Stop selling 'racist garbage,' shop selling Indigenous Halloween costumes told
'I don't think that having sexy Pocahontas costumes is really helping us out. I think it's doing harm'
A company with locations across Canada is coming under fire in Edmonton for selling Indigenous-themed Halloween costumes described as "racist garbage."
Last Thursday, Zoe Glassman was surprised to come upon an entire section at Party City displaying items such as fringed dresses and headdresses with the package showing white models donning dark wigs, braids and face paint.
"We're still struggling as a country to be honest with ourselves about how this entire section of our country was treated and so I don't think that having sexy Pocahontas costumes is really helping us out. I think it's doing harm."
But customers seemed to be buying the costume as only feather headdresses remained.
That same afternoon, Glassman complained online to Party City.
"I don't know how you might possibly still think it's appropriate to sell such racist garbage at your stores," she wrote.
Indigenous artist and activist Todd Houseman said in the context of missing and murdered indigenous women, the sexualized costumes promote harmful attitudes such as: "I can now treat them like that," which, he says, "can lead to a lot of horrific things across the board."
He said the costumes reinforce stereotypes of Indigenous people, undermining efforts to reclaim power and leadership.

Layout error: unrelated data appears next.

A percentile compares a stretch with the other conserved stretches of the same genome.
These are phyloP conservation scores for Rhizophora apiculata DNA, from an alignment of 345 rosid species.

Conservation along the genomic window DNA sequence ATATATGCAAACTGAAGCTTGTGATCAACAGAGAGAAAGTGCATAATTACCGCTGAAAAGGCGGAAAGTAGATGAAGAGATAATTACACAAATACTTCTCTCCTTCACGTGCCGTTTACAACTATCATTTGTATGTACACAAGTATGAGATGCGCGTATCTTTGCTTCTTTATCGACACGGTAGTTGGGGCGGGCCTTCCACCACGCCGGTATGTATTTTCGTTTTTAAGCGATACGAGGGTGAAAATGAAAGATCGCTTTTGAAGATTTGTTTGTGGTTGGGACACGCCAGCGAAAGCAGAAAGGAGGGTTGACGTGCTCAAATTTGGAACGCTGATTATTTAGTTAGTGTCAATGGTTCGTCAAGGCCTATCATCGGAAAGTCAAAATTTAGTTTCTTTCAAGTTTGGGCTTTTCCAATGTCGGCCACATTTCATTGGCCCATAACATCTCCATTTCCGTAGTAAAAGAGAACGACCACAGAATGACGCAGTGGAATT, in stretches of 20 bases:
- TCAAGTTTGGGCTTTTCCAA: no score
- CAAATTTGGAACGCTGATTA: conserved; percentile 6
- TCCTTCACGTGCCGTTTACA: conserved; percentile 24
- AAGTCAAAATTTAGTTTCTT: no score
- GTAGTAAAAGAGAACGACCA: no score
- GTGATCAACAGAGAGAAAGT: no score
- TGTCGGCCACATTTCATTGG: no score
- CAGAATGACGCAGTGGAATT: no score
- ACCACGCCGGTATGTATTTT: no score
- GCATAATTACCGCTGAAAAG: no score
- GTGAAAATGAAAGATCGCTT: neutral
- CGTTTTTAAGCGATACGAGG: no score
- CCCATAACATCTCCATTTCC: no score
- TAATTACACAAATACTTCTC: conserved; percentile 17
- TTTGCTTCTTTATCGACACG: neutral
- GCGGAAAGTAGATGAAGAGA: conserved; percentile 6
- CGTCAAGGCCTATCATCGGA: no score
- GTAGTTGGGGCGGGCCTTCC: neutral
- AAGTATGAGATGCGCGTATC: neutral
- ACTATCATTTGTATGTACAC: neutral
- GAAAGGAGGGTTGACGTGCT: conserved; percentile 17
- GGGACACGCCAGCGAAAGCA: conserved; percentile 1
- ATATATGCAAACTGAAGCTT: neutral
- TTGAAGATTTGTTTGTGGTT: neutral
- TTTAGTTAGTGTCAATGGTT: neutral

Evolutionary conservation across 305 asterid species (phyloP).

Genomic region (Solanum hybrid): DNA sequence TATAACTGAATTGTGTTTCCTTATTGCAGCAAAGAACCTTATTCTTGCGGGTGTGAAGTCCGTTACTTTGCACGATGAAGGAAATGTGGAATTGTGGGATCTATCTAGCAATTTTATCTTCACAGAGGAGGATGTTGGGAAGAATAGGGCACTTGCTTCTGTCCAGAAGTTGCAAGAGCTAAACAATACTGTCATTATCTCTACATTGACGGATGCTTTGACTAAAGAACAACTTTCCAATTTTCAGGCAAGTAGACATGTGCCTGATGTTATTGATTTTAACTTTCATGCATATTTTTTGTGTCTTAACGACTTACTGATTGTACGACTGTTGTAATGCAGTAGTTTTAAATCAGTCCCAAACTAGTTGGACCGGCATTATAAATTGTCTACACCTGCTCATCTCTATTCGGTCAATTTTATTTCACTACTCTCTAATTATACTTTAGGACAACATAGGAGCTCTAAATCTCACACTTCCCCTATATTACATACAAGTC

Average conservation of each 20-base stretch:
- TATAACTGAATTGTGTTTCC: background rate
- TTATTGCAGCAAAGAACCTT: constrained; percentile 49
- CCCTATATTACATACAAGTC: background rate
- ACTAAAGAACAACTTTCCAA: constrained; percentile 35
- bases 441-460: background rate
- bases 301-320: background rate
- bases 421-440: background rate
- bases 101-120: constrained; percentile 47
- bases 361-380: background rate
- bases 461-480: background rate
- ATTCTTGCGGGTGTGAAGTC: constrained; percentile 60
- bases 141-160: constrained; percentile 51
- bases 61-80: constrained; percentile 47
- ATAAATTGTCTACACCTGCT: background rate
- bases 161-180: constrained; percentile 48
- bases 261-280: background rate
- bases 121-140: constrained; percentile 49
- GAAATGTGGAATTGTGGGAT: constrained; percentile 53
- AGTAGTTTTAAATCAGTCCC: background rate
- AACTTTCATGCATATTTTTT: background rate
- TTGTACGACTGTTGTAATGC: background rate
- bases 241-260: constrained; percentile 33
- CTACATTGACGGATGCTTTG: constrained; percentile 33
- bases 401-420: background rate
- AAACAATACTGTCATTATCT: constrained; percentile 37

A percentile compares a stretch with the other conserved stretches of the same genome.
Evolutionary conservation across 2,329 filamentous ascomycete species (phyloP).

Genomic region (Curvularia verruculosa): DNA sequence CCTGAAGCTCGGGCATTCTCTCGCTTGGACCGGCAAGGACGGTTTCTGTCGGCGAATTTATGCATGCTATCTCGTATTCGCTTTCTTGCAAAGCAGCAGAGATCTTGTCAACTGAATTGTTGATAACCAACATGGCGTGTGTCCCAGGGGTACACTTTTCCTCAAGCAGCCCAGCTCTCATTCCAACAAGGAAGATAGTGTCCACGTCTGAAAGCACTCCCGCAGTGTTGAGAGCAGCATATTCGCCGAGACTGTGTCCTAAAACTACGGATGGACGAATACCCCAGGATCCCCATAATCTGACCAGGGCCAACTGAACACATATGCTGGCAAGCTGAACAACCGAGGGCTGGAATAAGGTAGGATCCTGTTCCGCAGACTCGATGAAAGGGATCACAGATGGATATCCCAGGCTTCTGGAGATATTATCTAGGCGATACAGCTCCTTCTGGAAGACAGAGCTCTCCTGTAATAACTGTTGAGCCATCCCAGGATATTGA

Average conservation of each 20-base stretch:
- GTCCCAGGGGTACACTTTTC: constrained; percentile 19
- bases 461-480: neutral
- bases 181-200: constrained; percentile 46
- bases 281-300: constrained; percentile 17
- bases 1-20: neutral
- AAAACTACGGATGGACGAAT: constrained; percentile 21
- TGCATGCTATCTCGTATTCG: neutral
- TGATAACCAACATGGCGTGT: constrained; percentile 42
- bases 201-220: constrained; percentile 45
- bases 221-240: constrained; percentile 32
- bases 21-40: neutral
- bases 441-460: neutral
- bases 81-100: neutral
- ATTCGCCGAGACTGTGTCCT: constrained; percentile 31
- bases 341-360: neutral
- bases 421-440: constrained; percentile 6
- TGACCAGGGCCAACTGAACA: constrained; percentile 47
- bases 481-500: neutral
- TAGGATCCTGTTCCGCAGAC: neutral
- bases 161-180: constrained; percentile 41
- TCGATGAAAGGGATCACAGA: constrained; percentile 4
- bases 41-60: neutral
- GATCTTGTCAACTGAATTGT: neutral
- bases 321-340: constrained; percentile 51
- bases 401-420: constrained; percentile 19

Party City did not respond to requests for comment, but the company did respond to Glassman's complaint on Facebook messenger a day later.
"As a leader in Halloween, Party City supplies a broad assortment of costumes to satisfy all styles, tastes, and budgets and is always evaluating how to make shopping in our stores and online a fun, welcoming experience," reads the message.
"Nothing we carry is meant to be offensive."
Glassman wrote back: "I hope that it is true that you want your store to be welcoming, because if so, you will discontinue stocking the Indigenous-themed costumes immediately.
"This is not a welcoming sight for anyone who is aware of the systematic abuse of our First Nations people."
Nothing we carry is meant to be offensive.- Party City
She has not heard back.
On Monday, activists in Regina placed warning labels on Indigenous costumes at a Spirit Halloween store, which also has locations in Edmonton.
"I was shocked," said Clint Porritt, who came upon the Indigenous-themed section at Party City's Sherwood Park location last week and tweeted about it to Mayor Don Iveson with the "make it awkward" hashtag.
Porritt, who teaches at Mount Carmel Bible College, pointed out Canada has done some good work confronting its ugly colonial past, the residential school legacy and now missing and murdered Indigenous women.
But for that display to exist, he said, "it just shows we've got so much work to do still in education and self reflection.
"We all have to take a good hard look at ourselves and go, 'What am I allowing in my life that's contributing to these stereotypes, contributing to these cycles of abuse?' "